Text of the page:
Tag Archives: Alan Pierson

Donnacha Dennehy and Alarm Will Sound leave us Hunger-ing for more

AWSgroup2007

Alarm Will Sound (Photo by Justin Bernhaut)

Famine isn’t a cheery topic. And when we’re talking about the Great Irish Famine of 1845-1852, it could seem like musty and old as well as unpleasant.

And, let’s face it, the Great Famine is not a happy subject.

Luckily, when the fantastic Irish composer and Crash Ensemble bandleader Donnacha Dennehy takes on the monumental subject, it assumes a magical, transcendent quality.

Dennehy and the awesome 20-member New Music ensemble Alarm Will Sound gave New York its first taste of The Hunger, a still in-progress theater piece that combines the ensemble with live singing by an Irish  sean nós singer and a mezzo-soprano, at Carnegie Hall’s Zankel Hall on Saturday night, April 6.

We were mesmerized for all 45 minutes of urgent playing coupled with recordings of Irish sean nós singing and the keening of a mother for her dead child, along with and live singing by the extraordinary Rachel Calloway.

Calloway sang lyrics based on the first-hand accounts of the famine by the American nonconformist Asenath Nicholson, who spent two years in Ireland working with those dying of starvation. Her words in song are gripping, terrifying and urgent.

The piece is destined to be a full evening of performance by Alarm Will Sound, sean nós singer Iarla  Ó Lionáird and one of our very favorite mezzos, Dawn Upshaw. While Upshaw will likely put the finished work into an even higher category, we were mightily impressed with Calloway’s work on Saturday.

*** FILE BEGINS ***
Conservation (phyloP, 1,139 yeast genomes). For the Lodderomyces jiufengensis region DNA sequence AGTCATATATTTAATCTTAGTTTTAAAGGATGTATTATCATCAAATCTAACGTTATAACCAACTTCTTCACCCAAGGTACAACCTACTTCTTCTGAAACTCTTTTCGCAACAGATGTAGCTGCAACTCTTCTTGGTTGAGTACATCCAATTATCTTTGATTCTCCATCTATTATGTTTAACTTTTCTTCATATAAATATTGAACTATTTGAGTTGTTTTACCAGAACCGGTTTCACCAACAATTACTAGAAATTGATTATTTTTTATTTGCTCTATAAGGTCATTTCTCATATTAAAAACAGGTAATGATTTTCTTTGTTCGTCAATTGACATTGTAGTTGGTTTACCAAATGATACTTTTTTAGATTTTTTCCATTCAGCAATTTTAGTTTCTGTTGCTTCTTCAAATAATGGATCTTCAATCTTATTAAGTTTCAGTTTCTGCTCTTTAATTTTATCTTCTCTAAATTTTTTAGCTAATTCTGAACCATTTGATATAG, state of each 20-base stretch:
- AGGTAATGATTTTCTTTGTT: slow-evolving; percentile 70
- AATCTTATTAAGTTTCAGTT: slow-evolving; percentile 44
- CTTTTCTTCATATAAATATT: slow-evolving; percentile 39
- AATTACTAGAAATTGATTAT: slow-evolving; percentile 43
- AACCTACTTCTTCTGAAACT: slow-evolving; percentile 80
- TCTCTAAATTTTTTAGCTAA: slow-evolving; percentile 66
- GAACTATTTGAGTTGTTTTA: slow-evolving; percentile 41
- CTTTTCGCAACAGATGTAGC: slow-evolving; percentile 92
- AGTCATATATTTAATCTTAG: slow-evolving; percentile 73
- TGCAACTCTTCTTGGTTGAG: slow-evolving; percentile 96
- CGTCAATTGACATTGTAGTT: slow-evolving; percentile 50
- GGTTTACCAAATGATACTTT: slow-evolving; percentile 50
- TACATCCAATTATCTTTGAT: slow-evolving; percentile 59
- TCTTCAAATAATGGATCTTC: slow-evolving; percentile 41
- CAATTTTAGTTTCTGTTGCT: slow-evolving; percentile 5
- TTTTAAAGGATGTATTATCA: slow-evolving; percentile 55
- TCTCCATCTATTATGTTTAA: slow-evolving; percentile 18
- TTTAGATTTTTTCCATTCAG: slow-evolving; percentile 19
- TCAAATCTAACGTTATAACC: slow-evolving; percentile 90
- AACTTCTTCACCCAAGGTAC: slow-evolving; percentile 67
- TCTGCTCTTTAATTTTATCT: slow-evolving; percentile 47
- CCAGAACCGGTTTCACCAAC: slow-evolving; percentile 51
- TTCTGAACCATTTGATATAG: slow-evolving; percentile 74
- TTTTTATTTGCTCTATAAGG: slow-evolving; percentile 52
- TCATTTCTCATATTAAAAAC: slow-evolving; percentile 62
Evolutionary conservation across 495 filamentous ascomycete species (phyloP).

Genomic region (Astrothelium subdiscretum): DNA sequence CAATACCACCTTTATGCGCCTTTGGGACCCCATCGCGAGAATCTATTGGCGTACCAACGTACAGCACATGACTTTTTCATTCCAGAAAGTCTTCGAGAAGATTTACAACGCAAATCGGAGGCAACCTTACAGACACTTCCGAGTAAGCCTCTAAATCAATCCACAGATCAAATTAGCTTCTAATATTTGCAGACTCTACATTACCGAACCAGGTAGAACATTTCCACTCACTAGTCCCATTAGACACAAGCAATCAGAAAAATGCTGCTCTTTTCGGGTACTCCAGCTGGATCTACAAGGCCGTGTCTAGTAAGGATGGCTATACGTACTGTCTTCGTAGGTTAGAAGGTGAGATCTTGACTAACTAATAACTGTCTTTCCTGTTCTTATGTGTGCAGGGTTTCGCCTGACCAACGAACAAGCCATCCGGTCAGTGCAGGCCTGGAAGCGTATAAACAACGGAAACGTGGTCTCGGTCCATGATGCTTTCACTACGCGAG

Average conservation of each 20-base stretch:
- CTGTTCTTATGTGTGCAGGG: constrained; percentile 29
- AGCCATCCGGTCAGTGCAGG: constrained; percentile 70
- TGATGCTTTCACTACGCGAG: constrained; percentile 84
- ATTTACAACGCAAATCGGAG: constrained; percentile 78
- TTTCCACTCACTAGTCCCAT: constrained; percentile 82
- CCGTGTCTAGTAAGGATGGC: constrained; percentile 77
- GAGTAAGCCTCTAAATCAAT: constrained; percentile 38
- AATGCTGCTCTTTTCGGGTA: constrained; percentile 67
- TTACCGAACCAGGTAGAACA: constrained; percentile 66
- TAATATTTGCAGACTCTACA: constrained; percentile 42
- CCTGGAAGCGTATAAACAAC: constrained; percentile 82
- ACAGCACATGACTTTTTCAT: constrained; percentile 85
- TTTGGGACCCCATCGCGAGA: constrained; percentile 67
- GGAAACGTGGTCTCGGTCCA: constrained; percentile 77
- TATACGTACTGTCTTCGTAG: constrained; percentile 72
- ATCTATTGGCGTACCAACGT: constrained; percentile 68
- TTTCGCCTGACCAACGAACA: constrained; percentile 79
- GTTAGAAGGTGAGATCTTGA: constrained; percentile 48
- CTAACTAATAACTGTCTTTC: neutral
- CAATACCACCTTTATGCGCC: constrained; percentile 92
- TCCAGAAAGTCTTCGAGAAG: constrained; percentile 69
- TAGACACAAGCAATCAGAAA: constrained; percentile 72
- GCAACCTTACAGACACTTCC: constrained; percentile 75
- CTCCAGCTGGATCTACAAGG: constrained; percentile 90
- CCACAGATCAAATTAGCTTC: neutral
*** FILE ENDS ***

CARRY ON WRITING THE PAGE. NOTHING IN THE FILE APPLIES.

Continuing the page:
This taste leaves us starving to hear more.

While The Hunger was the marquee event of Saturday’s program, Alarm Will Sound got plenty of opportunity to show off its New Music chops in the first half, as well. The evening was intended to draw attention to the fact that the 12-year-old group, led by Alan Pierson (who also helms the Brooklyn Philharmonic), has amassed quite a bit of music written specifically for it.

One of its oldest commissions, David Lang‘s increase, composed in 2002, was the highlight of the first half. But the world premiere of the noisy, energetic Fly By Wire, by the suddenly ubiquitous Tyondai Braxton and New York premiere of Charles Wuorinen‘s Big Spinoff, were plenty of fun. Journeyman, composed by Alarm Will Sound’s pianist, John Orfe, also had its New York premiere Saturday.

Advertisements

David T. Little’s ‘Dog Days’ will blow you away

John Kelly as Prince and Lauren Worsham as Lisa in the world premiere performance of "Dog Days." (Photo: James Matthew Daniel)

John Kelly as Prince and Lauren Worsham as Lisa in the world premiere performance of “Dog Days.” (Photo: James Matthew Daniel)

Be prepared to hold onto your seat if — as you really should — go to see “Dog Days,” the new opera from composer David T. Little and librettist Royce Vavrek now in its world premiere run at the Alexander Kasser Theater in Montclair, N.J.

Composer David T. Little (Photo by Merri Cyr)

Composer David T. Little (Photo: Merri Cyr)

While the extremely dark, comedic piece is clearly a team effort (Jim Findlay‘s scenery, live video and video design lend the piece extra oomph), it’s Little’s powerfully dramatic music that makes the tale so compelling. The emotional score, with spiky, jarring moments, never loses its lyrical bearings. “Dog Days” signals Little as one of the great compositional voices of his generation.

(Click here for a video preview.)

Focusing on one American family that has, so far, survived a vaguely described apocalypse, the opera grapples with questions of human relationships, their limits and even what it means to be human.

The opera is based on a short story of the same title by Judy Budnitz. While the opera makes the story arc understandable, I regret not reading the story before seeing the sold-out first performance at the Kasser, a jewel of a theater on the campus of Montclair State University.

Continue reading